There are so many fascinating synchronised swimming facts to share with you! The first and most recent, is the name change from synchronised swimming to artistic swimming in 2017 by FINA. Most people still refer to artistic swimming as synchronised swimming so we will stick with this for the rest of the facts.
Synchronised swimming or ‘synchro’ for short, is an Olympic sport that combines the skills from swimming, gymnastics, diving and dance to create spectacular routines of acrobatic moves in the water to music.
Originally named ‘water ballet’ or ‘ornamental swimming’, a synchronised swimming routine in competition can be performed as a solo, duet, trio, team or combo (ten synchronised swimmers performing a combination of solo, duet, trio and teams). The routines involve teamwork, synchronisation and artistic flair and are choreographed often with a theme in mind, to music.
Competitive routines can be anything from two and a half minutes to five minutes long, depending on whether they perform alone or part of a team. Synchronised swimmers can hear the music underwater through underwater speakers that are connected to the main sound system above the water.
Synchronised swimming is a very demanding and dynamic sport that requires great strength, endurance, flexibility, artistry, grace and precise timing and synchronisation with your fellow team mates. All this whilst holding your breath underwater for up to two minutes during a routine whilst upside down under the water!
A test on all the Olympic sports before the London 2012 Olympic Games concluded that synchronised swimmers ranked second only to long distance runners in aerobic capacity!
Traditionally, synchronised swimming has been a predominantly female sport, however, the mixed pair event has now been added allowing men to compete on the world stage at certain events. Men are still barred from competing at the Olympic Games but they are allowed to compete in many international competitions along with their fellow female team mates.
Competitive synchronised swimming is scored out of 10 by judges who judge using a set criteria.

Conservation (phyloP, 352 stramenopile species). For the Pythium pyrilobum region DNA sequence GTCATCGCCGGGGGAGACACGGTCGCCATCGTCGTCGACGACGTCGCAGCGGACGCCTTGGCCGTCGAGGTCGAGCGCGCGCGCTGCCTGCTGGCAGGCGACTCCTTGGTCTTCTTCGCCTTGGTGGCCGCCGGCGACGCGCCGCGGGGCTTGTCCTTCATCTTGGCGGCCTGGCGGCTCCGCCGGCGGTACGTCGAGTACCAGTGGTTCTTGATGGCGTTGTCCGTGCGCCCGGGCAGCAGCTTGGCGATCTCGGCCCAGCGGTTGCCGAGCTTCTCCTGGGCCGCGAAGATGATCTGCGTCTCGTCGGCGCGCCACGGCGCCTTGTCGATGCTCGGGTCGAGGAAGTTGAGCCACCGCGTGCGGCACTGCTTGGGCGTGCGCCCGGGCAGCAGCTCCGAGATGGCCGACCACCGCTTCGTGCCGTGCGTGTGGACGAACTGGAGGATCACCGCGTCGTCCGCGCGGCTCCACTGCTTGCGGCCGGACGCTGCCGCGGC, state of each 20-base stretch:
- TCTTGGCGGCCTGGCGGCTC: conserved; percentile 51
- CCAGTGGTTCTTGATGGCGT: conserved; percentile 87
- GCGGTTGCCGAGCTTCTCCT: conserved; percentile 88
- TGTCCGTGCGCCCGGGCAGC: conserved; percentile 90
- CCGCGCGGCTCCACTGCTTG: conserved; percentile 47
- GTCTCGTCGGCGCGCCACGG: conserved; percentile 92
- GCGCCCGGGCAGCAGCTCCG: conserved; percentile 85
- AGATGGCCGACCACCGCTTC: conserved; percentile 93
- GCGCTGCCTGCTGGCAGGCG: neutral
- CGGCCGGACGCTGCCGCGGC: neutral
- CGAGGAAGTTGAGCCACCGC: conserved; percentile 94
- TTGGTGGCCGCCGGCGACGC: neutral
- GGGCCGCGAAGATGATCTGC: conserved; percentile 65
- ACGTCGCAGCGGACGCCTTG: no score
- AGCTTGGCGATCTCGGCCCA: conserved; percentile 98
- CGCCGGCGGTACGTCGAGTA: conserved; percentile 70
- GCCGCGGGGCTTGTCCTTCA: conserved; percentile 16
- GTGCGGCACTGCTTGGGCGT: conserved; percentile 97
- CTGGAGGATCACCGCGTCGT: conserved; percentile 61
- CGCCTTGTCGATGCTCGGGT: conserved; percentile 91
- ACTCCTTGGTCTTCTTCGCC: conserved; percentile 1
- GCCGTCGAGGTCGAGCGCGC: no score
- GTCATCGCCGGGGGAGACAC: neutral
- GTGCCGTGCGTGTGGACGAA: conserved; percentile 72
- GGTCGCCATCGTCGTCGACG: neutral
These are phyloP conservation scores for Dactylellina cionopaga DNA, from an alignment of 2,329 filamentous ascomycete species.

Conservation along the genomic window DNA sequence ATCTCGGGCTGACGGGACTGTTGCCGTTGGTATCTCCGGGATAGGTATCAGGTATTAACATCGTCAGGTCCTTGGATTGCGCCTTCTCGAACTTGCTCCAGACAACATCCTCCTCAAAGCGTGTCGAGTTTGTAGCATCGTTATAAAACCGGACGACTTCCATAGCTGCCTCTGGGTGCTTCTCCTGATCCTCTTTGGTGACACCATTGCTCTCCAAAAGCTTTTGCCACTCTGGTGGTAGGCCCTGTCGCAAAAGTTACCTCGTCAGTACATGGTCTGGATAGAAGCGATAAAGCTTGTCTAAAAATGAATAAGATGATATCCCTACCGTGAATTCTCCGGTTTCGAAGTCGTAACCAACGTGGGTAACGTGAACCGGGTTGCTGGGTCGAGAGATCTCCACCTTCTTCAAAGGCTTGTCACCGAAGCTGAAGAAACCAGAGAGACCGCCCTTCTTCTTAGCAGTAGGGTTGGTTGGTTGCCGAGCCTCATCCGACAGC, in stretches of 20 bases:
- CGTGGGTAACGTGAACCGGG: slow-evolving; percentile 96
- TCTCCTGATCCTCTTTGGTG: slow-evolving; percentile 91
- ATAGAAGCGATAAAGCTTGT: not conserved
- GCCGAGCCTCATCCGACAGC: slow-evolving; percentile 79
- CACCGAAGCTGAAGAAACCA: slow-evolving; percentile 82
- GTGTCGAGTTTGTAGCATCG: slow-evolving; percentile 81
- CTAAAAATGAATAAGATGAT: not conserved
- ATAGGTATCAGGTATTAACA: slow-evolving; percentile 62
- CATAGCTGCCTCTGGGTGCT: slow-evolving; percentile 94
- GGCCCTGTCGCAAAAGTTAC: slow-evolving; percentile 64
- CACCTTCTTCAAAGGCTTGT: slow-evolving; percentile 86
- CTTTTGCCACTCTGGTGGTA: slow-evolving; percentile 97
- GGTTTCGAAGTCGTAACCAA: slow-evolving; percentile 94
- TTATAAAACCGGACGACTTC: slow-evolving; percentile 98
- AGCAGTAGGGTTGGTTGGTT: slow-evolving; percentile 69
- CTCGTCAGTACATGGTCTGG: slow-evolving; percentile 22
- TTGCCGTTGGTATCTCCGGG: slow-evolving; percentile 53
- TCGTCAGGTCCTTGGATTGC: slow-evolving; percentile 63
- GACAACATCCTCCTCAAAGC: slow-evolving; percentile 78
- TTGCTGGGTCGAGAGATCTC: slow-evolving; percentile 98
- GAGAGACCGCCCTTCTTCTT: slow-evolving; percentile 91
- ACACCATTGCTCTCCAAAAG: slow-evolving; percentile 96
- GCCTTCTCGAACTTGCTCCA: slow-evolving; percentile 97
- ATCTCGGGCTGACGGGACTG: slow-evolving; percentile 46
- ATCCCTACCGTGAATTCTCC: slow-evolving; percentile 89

Synchronised swimming is governed internationally by FINA (Federation Internationale de Natation).
Synchronised swimmers wear nose clips to stop water going up their nose and damaging their sinuses when upside down in water.
Due to its artistic component, synchronised swimming is one of the few Olympic sports than can crossover into the arts world and be considered both a sport and a form of entertainment.
Synchronised swimming captivates an audience with such a unique and visually stunning impact upon many people who have never seen it live before, encouraging many to film and share it on social media which is ideal for product and brand launches as well as media capturing it for images on their front pages and video campaigns.
You will also see synchronised swimming in the movies. From the 1950’s musicals starring Hollywood swimming icon Esther Williams in films such as the Million Dollar Mermaid, through to films such as the opening scene of Muppets Most Wanted and whole films dedicated to the sport such as Swimming With Men and Le Grand Bain. Music videos by global icons such as Beyonce, Lady Gaga and Justin Beiber also have been featuring synchronised swimming, with Bombay Bicycle club using a whole music video just focused on synchronised swimming.
The skills of synchronised swimmers are also being used in commercials such as Puma x Ader Error where the synchronised swimmers are filmed during a routine with trainers on, Intel to describe connections, and Dollar Shave Club where they look like they are performing in foam.